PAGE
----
My week at Salt Lake City went by too quickly.  I enjoyed my class on Scottish research and learned a lot.  The British Institute sponsored by the International Society of British Genealogy and Family History always puts on quality genealogical education. http://www.isbgfh.org/ My teacher was Paul Milner and he was very knowledgeable and patient with us Americans.  You might want to check out his blog he discusses the sources and that could be very helpful.  http://www.milnergenealogy.com/

While in Salt Lake City I was at the Family History Library doing research I did try to seek out John Barclay and his first wife Margaret but was not successful in finding him listed in the indexes that they had, so it will probably require some more digging, fortunately, I have a road map with my class lessons.

Looking west in SLC

Looking west in SLC

Class on Irish Research

Class on Irish Research which I probably should take next?

Family History Library British Isles floor B2

Family History Library British Isles floor B2

Let’s see, I left off with Amarilla and J.G. Dawes in the 1905 Census in Pine River.  I will continue to follow Amarilla through the rest of her life touching on the people who were part of her experience which includes her half-siblings from the 2nd marriage of her father Daniel D. Spracklin: Lydia, Virda, Reed, Daniel, Peter, and Charles Edward. They are all characters just like Amarilla.  Yes, I will discuss her marriage to J.G. Dawes and later to George Urton.

Her “of the blood” siblings have been written about: Henry, Oliver, Mary and from the second marriage Alfred.  I will share some about Henry’s descendants especially Harry his first born.

There will be posts about the end of Daniel and Sarah’s lives and why it is so difficult to find them in the records in Iowa, it is because they left.  I had to go there to Iowa to find them.

There will be more about Amarilla’s grandchildren and daughter Grace.

How all these events and happenings affected Amarilla is difficult to say.  I really have very little personal information about her or memorabilia from her like a diary or letters.  Sigh!

On George’s side, I have some more interesting tidbits and will write about my research on his siblings and half-siblings. According to his brother Alexander’s probate file there were 11 children that were involved in the process, one of which was represented by his children.  Yes, it is a mystery.  So brother Alexander Barclay end of life will be a big topic.

There are two other blogs you should be consulting and that is the Solomon Goss of Fearing Twp. in Ohio where I share about Amarilla’s grandparents on both sides of her lineage.  Elizabeth Keller Spracklin’s parents,  John and Mary Keller, are discussed and this line leads to DAR and Mayflower.  On Daniel’s side I write about John and Lydia Spracklin and their lives in Ohio and will go back further into that lineage.  Lydia Goss Spracklin line also leads to DAR and Mayflower.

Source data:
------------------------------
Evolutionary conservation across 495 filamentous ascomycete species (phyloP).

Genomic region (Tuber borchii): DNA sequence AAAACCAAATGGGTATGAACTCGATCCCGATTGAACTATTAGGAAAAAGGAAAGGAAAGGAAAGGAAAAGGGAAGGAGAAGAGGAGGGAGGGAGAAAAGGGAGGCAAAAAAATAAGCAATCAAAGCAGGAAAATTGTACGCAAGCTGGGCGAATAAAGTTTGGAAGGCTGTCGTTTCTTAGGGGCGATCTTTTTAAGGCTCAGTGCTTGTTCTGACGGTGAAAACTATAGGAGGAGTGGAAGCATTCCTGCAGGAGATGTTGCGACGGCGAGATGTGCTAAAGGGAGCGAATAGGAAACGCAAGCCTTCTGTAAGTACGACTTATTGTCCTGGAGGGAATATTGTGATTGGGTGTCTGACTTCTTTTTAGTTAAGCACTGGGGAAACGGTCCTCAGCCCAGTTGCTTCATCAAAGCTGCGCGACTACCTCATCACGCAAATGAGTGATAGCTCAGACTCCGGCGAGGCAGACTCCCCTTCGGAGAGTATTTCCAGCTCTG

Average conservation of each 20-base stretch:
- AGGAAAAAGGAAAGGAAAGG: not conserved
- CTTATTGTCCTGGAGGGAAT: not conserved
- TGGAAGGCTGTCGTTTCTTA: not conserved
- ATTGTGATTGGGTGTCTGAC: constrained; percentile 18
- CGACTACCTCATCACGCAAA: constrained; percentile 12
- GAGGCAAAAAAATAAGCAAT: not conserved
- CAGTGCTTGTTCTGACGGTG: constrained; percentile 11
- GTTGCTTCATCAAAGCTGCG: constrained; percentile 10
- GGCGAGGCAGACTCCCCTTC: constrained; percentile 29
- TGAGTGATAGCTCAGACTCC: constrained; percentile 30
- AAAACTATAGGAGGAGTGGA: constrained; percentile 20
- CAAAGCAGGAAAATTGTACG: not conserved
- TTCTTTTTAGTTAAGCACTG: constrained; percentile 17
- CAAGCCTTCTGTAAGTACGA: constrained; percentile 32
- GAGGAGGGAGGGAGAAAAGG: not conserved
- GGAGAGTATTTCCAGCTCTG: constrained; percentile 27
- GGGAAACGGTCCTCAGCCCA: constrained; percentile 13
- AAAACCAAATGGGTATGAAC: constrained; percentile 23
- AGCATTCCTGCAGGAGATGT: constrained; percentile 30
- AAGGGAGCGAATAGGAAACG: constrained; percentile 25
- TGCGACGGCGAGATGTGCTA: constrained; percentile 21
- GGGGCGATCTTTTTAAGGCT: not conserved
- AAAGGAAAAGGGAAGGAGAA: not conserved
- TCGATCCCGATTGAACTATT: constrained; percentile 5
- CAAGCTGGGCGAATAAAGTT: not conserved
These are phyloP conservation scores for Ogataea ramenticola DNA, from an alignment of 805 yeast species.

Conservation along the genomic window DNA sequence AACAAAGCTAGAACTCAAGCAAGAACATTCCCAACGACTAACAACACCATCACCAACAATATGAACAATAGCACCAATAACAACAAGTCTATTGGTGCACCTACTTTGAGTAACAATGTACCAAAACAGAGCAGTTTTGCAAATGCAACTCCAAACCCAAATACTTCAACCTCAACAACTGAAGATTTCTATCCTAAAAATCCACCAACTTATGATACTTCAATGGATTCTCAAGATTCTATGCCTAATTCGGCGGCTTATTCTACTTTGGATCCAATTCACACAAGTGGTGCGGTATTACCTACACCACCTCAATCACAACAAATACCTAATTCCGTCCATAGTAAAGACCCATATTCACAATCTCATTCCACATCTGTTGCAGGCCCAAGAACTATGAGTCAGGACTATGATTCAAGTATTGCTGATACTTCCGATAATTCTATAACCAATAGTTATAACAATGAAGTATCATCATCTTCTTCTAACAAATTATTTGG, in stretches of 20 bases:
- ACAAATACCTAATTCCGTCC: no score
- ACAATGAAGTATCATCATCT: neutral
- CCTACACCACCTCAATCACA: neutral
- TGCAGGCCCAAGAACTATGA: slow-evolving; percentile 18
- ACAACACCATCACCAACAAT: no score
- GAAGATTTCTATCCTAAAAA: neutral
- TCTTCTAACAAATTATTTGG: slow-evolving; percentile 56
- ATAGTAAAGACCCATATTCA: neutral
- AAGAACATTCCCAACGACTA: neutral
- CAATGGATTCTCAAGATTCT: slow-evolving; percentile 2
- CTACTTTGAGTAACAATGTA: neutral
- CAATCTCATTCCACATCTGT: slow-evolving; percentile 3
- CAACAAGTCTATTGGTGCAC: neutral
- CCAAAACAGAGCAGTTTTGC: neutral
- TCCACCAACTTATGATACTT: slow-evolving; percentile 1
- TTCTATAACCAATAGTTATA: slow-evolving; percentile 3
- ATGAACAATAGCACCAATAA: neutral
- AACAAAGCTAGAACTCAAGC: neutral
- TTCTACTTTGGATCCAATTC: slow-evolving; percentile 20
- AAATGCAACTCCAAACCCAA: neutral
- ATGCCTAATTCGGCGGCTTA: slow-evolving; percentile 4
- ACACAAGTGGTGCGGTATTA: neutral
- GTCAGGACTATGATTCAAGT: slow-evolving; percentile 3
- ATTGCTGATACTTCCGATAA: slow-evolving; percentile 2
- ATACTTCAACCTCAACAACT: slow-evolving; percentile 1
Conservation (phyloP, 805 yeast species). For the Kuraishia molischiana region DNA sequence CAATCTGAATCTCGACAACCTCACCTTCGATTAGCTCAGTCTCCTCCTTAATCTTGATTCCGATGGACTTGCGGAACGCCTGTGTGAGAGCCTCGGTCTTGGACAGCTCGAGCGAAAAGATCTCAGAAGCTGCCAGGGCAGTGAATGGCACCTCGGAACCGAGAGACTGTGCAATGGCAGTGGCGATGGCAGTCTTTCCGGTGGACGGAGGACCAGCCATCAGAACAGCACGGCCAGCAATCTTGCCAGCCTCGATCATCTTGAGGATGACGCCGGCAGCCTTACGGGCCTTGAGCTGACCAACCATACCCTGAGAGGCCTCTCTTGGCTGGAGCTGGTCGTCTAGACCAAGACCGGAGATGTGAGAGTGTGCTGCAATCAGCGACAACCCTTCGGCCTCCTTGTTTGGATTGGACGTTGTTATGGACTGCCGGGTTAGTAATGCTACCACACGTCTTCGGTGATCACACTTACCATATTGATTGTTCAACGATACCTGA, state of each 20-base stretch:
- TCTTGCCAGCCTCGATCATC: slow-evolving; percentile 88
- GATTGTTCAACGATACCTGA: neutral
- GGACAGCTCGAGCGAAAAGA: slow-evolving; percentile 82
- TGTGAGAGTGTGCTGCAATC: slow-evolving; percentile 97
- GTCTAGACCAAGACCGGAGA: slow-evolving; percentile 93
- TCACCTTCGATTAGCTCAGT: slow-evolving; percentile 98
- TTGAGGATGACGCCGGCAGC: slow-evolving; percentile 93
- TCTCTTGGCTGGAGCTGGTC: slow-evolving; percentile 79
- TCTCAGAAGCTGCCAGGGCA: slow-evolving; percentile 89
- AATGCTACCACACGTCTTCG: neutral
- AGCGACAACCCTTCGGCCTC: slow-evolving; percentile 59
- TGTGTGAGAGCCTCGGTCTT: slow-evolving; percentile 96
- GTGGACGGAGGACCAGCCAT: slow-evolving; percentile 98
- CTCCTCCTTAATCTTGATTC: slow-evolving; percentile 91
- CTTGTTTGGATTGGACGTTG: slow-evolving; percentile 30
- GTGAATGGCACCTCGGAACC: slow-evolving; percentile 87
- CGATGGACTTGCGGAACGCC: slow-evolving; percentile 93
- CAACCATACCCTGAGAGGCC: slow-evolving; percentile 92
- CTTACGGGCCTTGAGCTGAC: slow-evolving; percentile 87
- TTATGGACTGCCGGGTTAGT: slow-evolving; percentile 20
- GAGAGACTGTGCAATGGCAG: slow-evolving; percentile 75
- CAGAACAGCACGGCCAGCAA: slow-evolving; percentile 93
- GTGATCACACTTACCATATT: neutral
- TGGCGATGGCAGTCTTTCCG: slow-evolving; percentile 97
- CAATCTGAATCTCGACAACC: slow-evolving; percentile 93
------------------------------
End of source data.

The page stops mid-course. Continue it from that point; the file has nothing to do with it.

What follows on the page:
If you are interested in Amarilla’s daughter Grace’s life you could read about it in this blog and also in The Man Who Lived Airplanes.  That blog is about her son Keith’s life and the family.  Grace married Ronald S. McDonald in 1898 and had 8 children one of which was Keith, my father.  I will touch upon his siblings briefly in this blog, but for more details go to the Man Who Lived Airplanes.  My dad loved airplanes and worked around them all his life.

1904 Pine River Gossip – More over the fence…

Pine River News

Besides their interests in Longville about this time, life pretty much went on in Pine River. I am always fascinated with their movements and comings and goings.

1.  Mrs. Dawes opens a millinery store and visits her daughter in Grand Rapids, 22 April 1904.

2.  Mrs. Dawes stepped on a nail, September 1904.

3.  Mrs. Dawes and Mrs. McDonald went to Brainerd with the children, September 1904.

4. J.G. Dawes went to the Twin Cities and returned, Nov. 1904.

5. Masked ball at the Barclay Hall, masks are on sale at the Post Office, Dec. 1904.

Anyone for dancing….!!!

George Barclay Murder Trial – 7 May 1900

Scales of Justice

George Angus Barclay was shot and killed on October 29, 1898 and the trial regarding the murder did not happen until a year and half later, taking place on May 7 and going through till the 16th of 1900!

There aren’t any documents between the release of Andy Hayford in December 1899 until the 4th of May 1900 when Bebo requests that he be granted counsel for the charge of Murder in the 1st degree.  He had no money and had been incarcerated for quite some time.  A. H. Hall was assigned his defense attorney by the court.